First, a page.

A plaque remaining from the Big Apple Night Club at West 135th Street and Seventh Avenue in Harlem.

Above, a 1934 plaque from the Big Apple Night Club at West 135th Street and Seventh Avenue in Harlem. Discarded as trash in 2006.

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Entry from September 28, 2013
People’s Opera (New York City Opera)

The New York City Opera (NYCO) was founded in 1943 and was called the “people’s opera” by New York Mayor Fiorello LaGuardia (1882-1946). NYCO’s purpose was to reach a wide audience and to have affordable ticket prices, in contrast to the Metropolitan Opera ("the Met").

“The New York City Opera is a people’s opera, catering to an audience unacquainted with the traditions of foreign-language presentation” was cited in the book Worlds of Music (1952).


Wikipedia: New York City Opera
The New York City Opera (NYCO) is an American opera company located in New York City.

The company, called “the people’s opera” by New York Mayor Fiorello La Guardia, was founded in 1943. The company’s stated purpose was to make opera accessible to a wide audience at a reasonable ticket price. It also sought to produce an innovative choice of repertory, and provide a home for American singers and composers. The company was originally housed at the New York City Center theater on West 55th Street. It later became part of the Lincoln Center for the Performing Arts from 1966 to 2010 during which time it produced autumn and spring seasons of opera in repertory and maintained extensive education and outreach programs, offering arts-in-education programs to 4,000 students in over thirty schools. In 2011, the company left Lincoln Center due to financial difficulties, moving its offices and archives to 75 Broad St. in Lower Manhattan. In the 2011–2012 season NYCO performed four operas at various venues in New York City, including the Brooklyn Academy of Music.

New York City Opera—About Us
For seventy years, since Mayor Fiorello La Guardia established it as “The People’s Opera,” New York City Opera has introduced generation after generation of young singers who are stars in the making, brought the public exciting new works and compelling, fresh interpretations of classics, acted as a champion for American composers and performers, and ensured that every New Yorker can experience the live art of opera.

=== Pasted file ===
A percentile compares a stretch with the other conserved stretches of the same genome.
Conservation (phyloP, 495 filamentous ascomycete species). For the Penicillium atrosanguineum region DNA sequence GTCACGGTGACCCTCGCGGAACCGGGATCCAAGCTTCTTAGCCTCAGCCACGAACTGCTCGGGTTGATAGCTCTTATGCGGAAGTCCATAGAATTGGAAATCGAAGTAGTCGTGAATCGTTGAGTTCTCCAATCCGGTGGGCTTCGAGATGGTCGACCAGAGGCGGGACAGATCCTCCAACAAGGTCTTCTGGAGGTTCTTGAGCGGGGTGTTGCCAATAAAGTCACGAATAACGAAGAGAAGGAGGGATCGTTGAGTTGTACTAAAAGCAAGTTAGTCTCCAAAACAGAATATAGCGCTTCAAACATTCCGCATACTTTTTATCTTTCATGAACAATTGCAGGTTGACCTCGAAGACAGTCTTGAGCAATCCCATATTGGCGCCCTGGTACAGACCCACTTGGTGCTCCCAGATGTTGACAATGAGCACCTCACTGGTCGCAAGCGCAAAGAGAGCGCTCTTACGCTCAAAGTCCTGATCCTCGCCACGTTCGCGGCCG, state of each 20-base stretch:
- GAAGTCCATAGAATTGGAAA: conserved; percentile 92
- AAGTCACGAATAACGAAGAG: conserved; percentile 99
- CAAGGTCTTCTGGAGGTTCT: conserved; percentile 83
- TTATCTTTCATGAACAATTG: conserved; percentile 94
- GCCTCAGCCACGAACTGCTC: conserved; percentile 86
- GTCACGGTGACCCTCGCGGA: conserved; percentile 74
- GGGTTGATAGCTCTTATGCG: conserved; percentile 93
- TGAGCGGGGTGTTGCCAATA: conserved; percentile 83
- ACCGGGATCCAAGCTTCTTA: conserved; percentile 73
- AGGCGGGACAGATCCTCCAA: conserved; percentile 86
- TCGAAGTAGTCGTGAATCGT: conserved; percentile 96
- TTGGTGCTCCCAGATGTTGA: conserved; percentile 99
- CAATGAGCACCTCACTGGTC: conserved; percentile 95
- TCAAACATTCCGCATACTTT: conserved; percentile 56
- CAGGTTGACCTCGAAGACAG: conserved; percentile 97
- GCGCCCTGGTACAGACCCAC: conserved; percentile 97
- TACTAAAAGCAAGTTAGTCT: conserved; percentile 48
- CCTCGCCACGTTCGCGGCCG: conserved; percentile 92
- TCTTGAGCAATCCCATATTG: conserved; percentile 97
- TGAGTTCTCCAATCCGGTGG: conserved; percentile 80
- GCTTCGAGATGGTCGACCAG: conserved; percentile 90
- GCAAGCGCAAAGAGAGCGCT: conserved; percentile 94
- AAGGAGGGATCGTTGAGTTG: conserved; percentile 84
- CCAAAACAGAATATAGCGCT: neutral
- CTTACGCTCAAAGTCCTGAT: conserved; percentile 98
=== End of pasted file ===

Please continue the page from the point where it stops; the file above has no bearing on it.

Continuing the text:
Google Books
Worlds of Music
By Cecil Michener Smith
Philadelphia, PA: Lippincott
1952
Pg. 202:
The New York City Opera is a people’s opera, catering to an audience unacquainted with the traditions of foreign-language presentation. With the Metropolitan, the case is somewhat different.

Google Books
13 January 1981, Edmonton (Alberta) Journal, “‘People’s opera’ cuts prices,” pg. D13, col. 1:
NEW YORK (AP)—Beverly Sills announced a 20-per-cent-cut this week in the price of subscription tickets to the New York City Opera.

She says she wants to win back the opera’s old patrons and it’s reputation as a “people’s opera.”

OPB
New York City’s ‘People’s Opera’ May Face Its Final Curtain
NPR | Sept. 10, 2013 7:15 p.m.
(...)
The New York City Opera, nicknamed the “people’s opera’ by Mayor Fiorello LaGuardia when it was founded 70 years ago, has always been a low cost alternative to the more upscale Metropolitan Opera; a place where music lovers could discover new American voices — like Beverly Sills — and see fresh, innovative productions. But more recently, the company has fallen on hard times. On Sunday, City Opera announced that if it doesn’t raise $7 million by the end of September, the rest of this season’s performances will be cancelled.

Posted by Barry Popik
New York CityMusic/Dance/Theatre/Film • Saturday, September 28, 2013 • Permalink